Ngô Quốc Anh

March 31, 2021

Monotonicity of (1+1/x)^(x+α)

Filed under: Uncategorized — Ngô Quốc Anh @ 1:11

This post concerns the monotonicity of

\displaystyle f: x \mapsto \Big(1+\frac 1x\Big)^{x+\alpha}

on (0,+\infty) with \alpha \geq 0. The two cases \alpha=0 and \alpha=1 are of special because these are always mentioned in many textbooks as

\displaystyle \lim_{n \to \infty}  \Big(1+\frac 1n\Big)^n= \lim_{n \to \infty}  \Big(1+\frac 1n\Big)^{n+1} =e.

Clearly, f is monotone increasing with respect to \alpha. Hence we are left with the monotonicity of f with respect to x. To study this problem, we examine f' with respect to x.

Derivative of f. It is easy to get

\displaystyle f'(x) =  \Big(1+\frac 1x\Big)^{x+\alpha} \Big[ \log \Big(1+\frac 1x\Big)- \frac{x+a}{x(x+1)}\Big].

Hence the sign of f' is determined by the sign of

\displaystyle g(x) =  \log \Big(1+\frac 1x\Big)- \frac{x+a}{x(x+1)} .

on (0, \infty).

Obviously, when a=0 we have

\displaystyle f'(x) = \Big(1+\frac 1x\Big)^{x+\alpha} \Big[ \log \Big(1+\frac 1x\Big)- \frac 1{x+1}\Big] \leq 0

and when a=1 we have

\displaystyle f'(x) = \Big(1+\frac 1x\Big)^{x+\alpha} \Big[ \log \Big(1+\frac 1x\Big)- \frac 1{x}\Big] \geq 0.

Consequently, we recover the monotonicity of f in the two cases a=0,1.

Derivative of g. It is easy to get

\displaystyle g'(x) = \frac {(2a-1)x+a}{x^2(x+1)^2}.

Hence the sign of g' is determined by the sign of

(2a-1)x+a

on (0, \infty). Clearly we have three possible cases: 0 \leq a < 1/2, a=1/2, and a>1/2. For the case a \geq 1/2, this is easy to handle because (2a-1)x \geq 0 which immediately implies

\displaystyle g'(x) = \frac {(2a-1)x+a}{x^2(x+1)^2} > 0

everywhere on (0, \infty). For the case a < 1/2, we note that (2a-1)x+a \leq 0 if x \geq a/(1-2a). Hence putting the above two cases together we obtain

\displaystyle g'(x) \left\{ \begin{aligned} > 0 & \quad  \text{ if } a \geq 1/2\\ >0 & \quad  \text{ if } a< 1/2, \quad 0<x< a/(1-2a)\\ < 0 & \quad  \text{ if } a<1/2, \quad x \geq a/(1-2a).\end{aligned}\right.

Once we know precisely the sign of g', we can examine the sign of g. This part is a little bit sticky as we are dealing with both the log and fractional functions. Again, we separate the two cases a \ne 1/2 and a=1/2.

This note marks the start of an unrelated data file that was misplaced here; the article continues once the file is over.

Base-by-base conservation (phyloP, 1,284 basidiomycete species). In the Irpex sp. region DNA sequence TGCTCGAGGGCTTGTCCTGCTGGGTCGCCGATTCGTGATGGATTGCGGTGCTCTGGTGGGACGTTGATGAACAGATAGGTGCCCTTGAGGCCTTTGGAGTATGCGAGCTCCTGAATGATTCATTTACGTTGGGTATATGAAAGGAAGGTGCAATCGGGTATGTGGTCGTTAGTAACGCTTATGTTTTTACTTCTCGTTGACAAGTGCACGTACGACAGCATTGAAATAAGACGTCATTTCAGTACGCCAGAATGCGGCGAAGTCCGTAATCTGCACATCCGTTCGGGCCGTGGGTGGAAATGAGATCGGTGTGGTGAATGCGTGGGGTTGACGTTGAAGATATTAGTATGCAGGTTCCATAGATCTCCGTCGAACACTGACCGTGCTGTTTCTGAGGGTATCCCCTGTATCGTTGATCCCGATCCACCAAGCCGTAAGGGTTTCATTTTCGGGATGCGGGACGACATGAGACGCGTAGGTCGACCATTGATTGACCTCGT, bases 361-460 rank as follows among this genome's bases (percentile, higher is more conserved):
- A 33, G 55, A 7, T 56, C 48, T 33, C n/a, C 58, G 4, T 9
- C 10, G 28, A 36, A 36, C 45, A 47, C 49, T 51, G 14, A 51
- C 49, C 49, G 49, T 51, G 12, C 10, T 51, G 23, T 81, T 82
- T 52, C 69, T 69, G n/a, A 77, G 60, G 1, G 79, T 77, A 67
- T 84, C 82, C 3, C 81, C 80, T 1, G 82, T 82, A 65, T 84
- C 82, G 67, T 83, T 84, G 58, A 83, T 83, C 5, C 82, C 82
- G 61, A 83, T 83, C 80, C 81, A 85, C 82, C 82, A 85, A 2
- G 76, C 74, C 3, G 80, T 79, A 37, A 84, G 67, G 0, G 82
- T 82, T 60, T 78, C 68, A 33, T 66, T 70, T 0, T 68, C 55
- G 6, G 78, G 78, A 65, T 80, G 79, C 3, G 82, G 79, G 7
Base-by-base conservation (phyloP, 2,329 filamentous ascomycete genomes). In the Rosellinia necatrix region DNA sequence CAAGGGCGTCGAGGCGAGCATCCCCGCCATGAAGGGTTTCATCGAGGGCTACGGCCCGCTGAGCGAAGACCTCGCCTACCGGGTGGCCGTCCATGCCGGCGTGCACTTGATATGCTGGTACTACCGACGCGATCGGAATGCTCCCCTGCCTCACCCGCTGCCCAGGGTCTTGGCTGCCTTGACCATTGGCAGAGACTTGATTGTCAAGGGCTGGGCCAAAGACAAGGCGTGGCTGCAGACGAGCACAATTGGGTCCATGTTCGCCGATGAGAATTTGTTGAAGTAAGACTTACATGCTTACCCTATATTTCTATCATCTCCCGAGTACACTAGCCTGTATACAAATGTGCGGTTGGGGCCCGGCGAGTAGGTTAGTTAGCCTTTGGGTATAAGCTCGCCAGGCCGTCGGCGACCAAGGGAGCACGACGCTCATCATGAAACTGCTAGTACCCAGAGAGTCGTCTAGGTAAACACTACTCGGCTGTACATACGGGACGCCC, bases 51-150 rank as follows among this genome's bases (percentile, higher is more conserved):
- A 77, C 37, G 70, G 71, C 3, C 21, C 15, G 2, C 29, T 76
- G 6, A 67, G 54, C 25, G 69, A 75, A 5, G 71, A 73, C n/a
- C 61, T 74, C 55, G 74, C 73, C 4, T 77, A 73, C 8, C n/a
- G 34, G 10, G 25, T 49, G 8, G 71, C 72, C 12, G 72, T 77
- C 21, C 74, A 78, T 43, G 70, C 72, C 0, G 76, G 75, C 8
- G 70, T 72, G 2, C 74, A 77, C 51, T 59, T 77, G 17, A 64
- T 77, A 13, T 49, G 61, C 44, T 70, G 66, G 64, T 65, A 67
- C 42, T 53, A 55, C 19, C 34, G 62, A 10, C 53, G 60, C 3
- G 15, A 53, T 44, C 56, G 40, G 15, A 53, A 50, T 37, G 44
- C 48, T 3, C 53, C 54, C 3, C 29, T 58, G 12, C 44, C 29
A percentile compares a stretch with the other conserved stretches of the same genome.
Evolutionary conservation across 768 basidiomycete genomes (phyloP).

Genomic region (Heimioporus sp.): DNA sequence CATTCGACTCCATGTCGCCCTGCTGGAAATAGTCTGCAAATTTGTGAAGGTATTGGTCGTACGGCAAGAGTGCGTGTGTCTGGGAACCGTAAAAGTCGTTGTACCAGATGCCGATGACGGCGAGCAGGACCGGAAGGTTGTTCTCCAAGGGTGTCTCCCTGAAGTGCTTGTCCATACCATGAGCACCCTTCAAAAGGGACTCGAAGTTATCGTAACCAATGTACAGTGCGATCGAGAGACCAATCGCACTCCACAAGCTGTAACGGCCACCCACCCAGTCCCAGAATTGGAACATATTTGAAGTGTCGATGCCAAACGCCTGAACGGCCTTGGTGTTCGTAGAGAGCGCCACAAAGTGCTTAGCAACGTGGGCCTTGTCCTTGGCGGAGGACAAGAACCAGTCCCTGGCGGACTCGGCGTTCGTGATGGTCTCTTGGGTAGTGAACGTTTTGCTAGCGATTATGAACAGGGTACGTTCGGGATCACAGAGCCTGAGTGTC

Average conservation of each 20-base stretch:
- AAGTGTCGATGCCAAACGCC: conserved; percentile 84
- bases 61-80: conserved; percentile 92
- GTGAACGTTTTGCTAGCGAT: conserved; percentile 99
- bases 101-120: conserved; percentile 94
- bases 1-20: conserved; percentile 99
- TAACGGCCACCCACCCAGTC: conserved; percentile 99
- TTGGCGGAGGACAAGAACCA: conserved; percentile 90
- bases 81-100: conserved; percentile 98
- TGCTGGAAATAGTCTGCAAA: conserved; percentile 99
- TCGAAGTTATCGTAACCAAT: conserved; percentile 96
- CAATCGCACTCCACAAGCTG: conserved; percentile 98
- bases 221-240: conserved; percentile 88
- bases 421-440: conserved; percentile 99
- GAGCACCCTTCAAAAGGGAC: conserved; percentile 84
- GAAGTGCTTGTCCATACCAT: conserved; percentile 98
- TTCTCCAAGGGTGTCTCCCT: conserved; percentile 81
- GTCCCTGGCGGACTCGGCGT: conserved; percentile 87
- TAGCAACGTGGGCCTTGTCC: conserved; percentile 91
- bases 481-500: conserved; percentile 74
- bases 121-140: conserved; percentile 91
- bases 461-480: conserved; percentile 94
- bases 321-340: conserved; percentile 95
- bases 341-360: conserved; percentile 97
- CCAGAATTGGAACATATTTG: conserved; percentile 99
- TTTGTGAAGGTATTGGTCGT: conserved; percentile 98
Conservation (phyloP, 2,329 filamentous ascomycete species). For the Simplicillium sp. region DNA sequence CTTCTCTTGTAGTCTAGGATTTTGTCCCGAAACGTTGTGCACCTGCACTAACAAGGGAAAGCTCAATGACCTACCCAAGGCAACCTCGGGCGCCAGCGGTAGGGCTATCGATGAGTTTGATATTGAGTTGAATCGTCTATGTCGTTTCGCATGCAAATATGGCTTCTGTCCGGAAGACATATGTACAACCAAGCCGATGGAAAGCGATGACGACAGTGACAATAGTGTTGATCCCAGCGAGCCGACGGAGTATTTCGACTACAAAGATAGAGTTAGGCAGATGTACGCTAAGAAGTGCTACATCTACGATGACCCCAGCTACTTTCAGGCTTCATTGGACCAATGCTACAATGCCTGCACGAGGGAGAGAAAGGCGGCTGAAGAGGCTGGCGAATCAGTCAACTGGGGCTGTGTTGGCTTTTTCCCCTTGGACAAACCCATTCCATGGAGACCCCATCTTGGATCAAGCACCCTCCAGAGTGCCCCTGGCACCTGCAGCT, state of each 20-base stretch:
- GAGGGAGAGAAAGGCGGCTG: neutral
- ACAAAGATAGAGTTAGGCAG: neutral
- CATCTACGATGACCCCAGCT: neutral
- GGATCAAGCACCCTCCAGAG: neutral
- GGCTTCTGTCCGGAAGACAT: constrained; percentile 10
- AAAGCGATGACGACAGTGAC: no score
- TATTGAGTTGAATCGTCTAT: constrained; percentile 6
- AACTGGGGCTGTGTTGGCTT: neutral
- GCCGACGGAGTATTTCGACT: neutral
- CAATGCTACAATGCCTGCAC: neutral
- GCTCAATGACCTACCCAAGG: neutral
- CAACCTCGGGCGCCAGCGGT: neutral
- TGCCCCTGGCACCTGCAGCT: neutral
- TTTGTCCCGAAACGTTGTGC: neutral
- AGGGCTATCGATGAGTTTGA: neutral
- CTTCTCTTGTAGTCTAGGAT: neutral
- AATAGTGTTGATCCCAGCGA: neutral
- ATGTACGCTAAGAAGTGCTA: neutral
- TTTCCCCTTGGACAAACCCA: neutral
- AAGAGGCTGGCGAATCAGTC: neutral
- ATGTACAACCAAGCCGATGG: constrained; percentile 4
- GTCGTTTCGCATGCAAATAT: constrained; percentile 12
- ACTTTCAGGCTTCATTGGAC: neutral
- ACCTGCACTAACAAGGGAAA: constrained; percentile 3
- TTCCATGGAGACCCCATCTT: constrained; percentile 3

Estimate of g(\infty) when a \ne 1/2. Via Taylor expansion up to two terms we obtain

\displaystyle  \begin{aligned} g(x) &= \frac 1x - \frac 1{2x^2} + o\Big( \frac 1{x^2} \Big) - \frac{x+a}{x(x+1)}\\ &=\frac{1-2a}{2x(x+1)} -\frac 1{2x^2(x+1)}+ o \Big( \frac 1{x^2} \Big) \\&= \frac{1-2a}2 \frac 1{x(x+1)} + o \Big( \frac 1{x^2} \Big). \end{aligned}

Hence for x large enough, we easily get

\displaystyle g(x) \left\{ \begin{aligned} < 0 & \quad  \text{ if } a > 1/2\\ >0 & \quad  \text{ if } a< 1/2.\end{aligned}\right.

It is crucial to realize that the coefficient (1-2a)/2 of the leading term does not vanish. Hence together with the monotonicity of g we have just shown that

  • if a>1/2, then g is monotone increasing with g(\infty) < 0 and
  • if a<1/2, then g is monotone decreasing on (\frac a{1-2a}, +\infty) with g(\infty) < 0.

Estimate of g(\infty) when a =1/2. The above argument does not work since g(x)= o(x^{-2}). Hence, in this case, we need an extra work. Still by Taylor expansion up to three terms we obtain

\displaystyle  \begin{aligned} g(x) &= \frac 1x - \frac 1{2x^2} +\frac 1{3x^3}+ o\Big( \frac 1{x^3} \Big) - \frac{x+1/2}{x(x+1)}\\ &=-\frac 1{6x^2(x+1)} +\frac 1{3x^3(x+1)}+ o \Big( \frac 1{x^3} \Big) \\&=- \frac 16 \frac 1{x^2(x+1)} + o \Big( \frac 1{x^3} \Big). \end{aligned}

Hence for x large enough, we easily get g(x) < 0.

Conclusion. From the above computation, we know that

  • if a \geq 1/2, then f is monotone decreasing on (0, \infty) and
  • if 0\leq a < 1/2, then f is monotone increasing on (\frac a{1-2a}, \infty).

Application. Using the monotonicity in \alpha, we easily get

\displaystyle  \Big( 1 + \frac 1n \Big)^n \leq \cdots \leq  \Big( 1 + \frac 1n \Big)^{n+\frac 14} \leq \cdots \leq \Big( 1 + \frac 1n \Big)^{n+\frac 12} \leq \cdots \leq \Big (1 + \frac 1n \Big)^{n+1}.

In addition, using the monotone decreasing in x and the fact that

\displaystyle \lim_{x \to \infty}  \Big(1+\frac 1x\Big)^{x+\alpha} = \lim_{x \to \infty}  \Big(1+\frac 1x\Big)^x \lim_{x \to \infty}  \Big(1+\frac 1x\Big)^\alpha =e

provided \alpha \geq 1/2, we always have

\displaystyle e \leq \Big( 1 + \frac 1n \Big)^{n+\frac 12} \leq \cdots \leq \Big (1 + \frac 1n \Big)^{n+1}.

Notice that generally the inequities

\displaystyle  \Big( 1 + \frac 1n \Big)^n \leq \cdots \leq  \Big( 1 + \frac 1n \Big)^{n+\frac 14} \leq \cdots \leq e

do not hold if n is small. For example

\displaystyle  \Big( 1 + \frac 12 \Big)^{2+0.495} - e = 0.031813140>0.

However, the above inequalities hold starting from large n.

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